"Be still, my soul; the Lord is on thy side; Bear patiently the cross of grief or pain; Leave to thy God to order and provide; In every change he faithful will remain. Be still, my soul; thy best, thy heavenly Friend Thro thorny ways leads to a joyful end."
When 'problems' (sufferings) come, it is very important for believers to look for the lessons which God desires to teach during (and as a result of) the 'problems'. Christians must learn to discern the 'benefits' of having problems and suffering.
First, suffering can cause one to see God more clearly. Great spiritual vision of God is often times the product of great sorrow. Someone said, "The vision of God can be seen more clearly through a tear."
Second, suffering can cause one to depend more on God's power instead of on human strength. God's strength is made perfect through human weakness. God's power is only available to the one who knows that he is weak and powerless and helpless and hopeless without the enabling presence of the indwelling Spirit.
Third, suffering can perfect ones character and bring about greater spiritual growth and maturity. The Greek work that is translated 'Character' is the word that is "used of metal which has been passed through the fire so that everything base has been purged out of it. It is used of coinage as we use the word 'sterling'. When affliction is met with fortitude, out of the battle a man emerges stronger, and purer, and better, and nearer God." (Daily Study Bible; Romans; William Barclay; pg. 74). Problems and suffering, successfully met, can perfect ones character. In the world of nature, pearls are the product of pain. A pearl "is a symbol of stress; it is a healed wound; it is the enduring token of a tiny creature's struggle to preserve its life… If there had been no wound there could have been no pearl." (Daily Readings; William Sangster; pg. 94). Beautiful character may be the product of suffering! A trial successfully met produces stronger character, and inspires greater hope for further progress towards the realization of final maturity in Christ.
"When through fiery trials thy pathway shall lie, My grace, all sufficient, shall be thy supply. The flame shall not hurt thee; I only design Thy dross to consume, and thy gold to refine."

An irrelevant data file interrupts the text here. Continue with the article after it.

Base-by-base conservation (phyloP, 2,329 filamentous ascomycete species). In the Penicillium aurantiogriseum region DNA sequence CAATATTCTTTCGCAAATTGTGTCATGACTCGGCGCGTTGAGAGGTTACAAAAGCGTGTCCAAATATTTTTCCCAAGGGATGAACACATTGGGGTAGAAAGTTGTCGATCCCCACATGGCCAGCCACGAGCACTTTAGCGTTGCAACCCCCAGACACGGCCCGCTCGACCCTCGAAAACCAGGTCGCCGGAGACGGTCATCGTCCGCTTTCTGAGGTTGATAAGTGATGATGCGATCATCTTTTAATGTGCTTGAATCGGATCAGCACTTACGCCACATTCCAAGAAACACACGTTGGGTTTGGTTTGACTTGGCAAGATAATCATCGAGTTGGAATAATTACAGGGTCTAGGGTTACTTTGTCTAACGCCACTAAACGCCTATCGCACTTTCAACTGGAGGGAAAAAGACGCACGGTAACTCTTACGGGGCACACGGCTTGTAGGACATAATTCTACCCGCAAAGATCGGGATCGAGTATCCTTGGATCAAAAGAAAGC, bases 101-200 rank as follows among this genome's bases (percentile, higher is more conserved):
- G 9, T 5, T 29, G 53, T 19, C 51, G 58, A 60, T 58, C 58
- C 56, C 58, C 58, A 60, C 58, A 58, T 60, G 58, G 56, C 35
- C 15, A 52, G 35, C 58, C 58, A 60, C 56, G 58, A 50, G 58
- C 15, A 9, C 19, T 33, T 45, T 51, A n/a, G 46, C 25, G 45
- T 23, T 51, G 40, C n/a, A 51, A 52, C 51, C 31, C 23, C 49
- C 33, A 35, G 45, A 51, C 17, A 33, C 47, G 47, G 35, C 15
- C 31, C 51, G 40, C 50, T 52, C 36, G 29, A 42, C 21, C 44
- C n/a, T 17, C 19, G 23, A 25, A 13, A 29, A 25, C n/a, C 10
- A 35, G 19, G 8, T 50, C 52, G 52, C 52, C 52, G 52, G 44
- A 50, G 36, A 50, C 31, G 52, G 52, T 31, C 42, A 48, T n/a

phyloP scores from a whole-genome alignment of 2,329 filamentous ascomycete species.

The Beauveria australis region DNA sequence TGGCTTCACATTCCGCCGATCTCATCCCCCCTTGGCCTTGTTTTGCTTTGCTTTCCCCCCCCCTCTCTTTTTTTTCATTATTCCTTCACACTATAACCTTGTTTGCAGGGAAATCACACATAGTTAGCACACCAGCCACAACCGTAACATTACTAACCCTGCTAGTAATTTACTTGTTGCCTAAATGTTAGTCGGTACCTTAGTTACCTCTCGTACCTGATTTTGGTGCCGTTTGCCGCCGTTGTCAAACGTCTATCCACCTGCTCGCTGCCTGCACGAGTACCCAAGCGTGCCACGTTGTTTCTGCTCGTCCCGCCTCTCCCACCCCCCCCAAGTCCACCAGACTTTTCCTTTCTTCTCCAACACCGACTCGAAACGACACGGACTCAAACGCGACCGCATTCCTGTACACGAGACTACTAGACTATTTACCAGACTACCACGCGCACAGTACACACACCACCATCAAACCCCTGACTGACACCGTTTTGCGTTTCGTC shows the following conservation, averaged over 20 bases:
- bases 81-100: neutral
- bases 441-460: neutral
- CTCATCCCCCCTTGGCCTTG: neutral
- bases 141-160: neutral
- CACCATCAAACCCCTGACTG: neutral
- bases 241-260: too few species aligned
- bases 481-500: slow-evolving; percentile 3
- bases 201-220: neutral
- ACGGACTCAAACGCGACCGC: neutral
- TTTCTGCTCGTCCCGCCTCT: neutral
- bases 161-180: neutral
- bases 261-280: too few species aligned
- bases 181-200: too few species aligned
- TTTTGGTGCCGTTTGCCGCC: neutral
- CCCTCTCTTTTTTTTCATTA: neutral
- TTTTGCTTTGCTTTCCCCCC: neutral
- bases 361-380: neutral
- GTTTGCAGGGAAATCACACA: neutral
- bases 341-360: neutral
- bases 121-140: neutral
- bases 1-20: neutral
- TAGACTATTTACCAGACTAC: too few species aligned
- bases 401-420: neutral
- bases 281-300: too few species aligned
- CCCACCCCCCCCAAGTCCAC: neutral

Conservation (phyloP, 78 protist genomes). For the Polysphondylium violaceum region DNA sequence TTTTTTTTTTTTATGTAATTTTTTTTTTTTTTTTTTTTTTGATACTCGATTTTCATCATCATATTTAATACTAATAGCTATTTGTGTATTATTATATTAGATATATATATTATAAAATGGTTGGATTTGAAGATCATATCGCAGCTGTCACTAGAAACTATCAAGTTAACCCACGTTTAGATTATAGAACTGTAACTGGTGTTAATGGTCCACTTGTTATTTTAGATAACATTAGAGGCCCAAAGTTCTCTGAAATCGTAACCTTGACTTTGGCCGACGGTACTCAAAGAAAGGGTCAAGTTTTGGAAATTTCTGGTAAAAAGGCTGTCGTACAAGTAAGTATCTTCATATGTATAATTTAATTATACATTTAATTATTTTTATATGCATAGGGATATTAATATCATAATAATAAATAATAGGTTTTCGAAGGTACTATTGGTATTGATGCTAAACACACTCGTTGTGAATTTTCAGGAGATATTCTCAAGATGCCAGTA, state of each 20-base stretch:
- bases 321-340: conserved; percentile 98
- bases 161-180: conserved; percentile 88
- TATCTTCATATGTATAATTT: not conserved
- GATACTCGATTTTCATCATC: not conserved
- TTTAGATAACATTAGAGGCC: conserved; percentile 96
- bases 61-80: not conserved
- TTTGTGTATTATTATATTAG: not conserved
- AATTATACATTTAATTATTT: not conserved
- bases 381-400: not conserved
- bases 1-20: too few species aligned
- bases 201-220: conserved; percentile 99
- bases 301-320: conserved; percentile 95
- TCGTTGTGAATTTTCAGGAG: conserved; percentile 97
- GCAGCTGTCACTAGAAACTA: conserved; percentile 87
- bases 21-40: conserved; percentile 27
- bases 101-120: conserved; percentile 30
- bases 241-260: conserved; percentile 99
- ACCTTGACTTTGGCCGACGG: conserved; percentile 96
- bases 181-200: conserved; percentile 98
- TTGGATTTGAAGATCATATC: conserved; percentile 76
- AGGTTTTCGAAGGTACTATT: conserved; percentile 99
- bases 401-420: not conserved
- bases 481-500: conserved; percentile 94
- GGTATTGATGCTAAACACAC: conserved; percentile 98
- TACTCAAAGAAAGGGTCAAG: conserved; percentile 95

Wrote James, "Dear brothers, is your life full of difficulties and temptations? Then be happy, for when the way is rough, your patience has a chance to grow. So let it grow, and don't try to squirm out of your problems. For when your patience is finally in full bloom, then you will be ready for anything, strong in character, full and complete." (James 1:2-4, Living Bible) God can use all things in life – the 'good', the 'bad', and the 'indifferent' – and can produce something 'excellent' out of them. He can take the 'raw materials' of life and do something good with them. Would you eat a cake if the heat of the oven was not first applied intensively to the cold liquid ingredients which were poured into the cake pan? Heat is important to produce a favorable cake. Is it not important for 'heat' (suffering and discipline and trials) to be applied to the life of a believer if he is to become a mature and 'tasteful' and 'attractive' Christian?
Fourth, suffering can enable a believer to develop a heart-felt ministry to other suffering persons. Many times, those who are most effective in ministry are those who minister in an area where they have suffered most. Notes William Sangster, "We see how rich a service the sufferers render to our poor tormented race. Sympathy is a shallow stream in the souls of those who have not suffered. There is something unheeding and harsh in a man who has known nothing of pain. And sympathy is far too precious in this needy world to begrudge the price at which it must be purchased. When Richard Baxter lost his wife, he declared, in his grief. 'I will not be judged by any that never felt the like.' It was only another way of saying that he could not be comforted except by those who had suffered. Suffering, in a disciple, can often be wrested to service. It is Christlike work to soothe and sympathize, and only those who have drunk the cup of sorrow are fully equipped to do it." (Daily Readings; pg. 48.)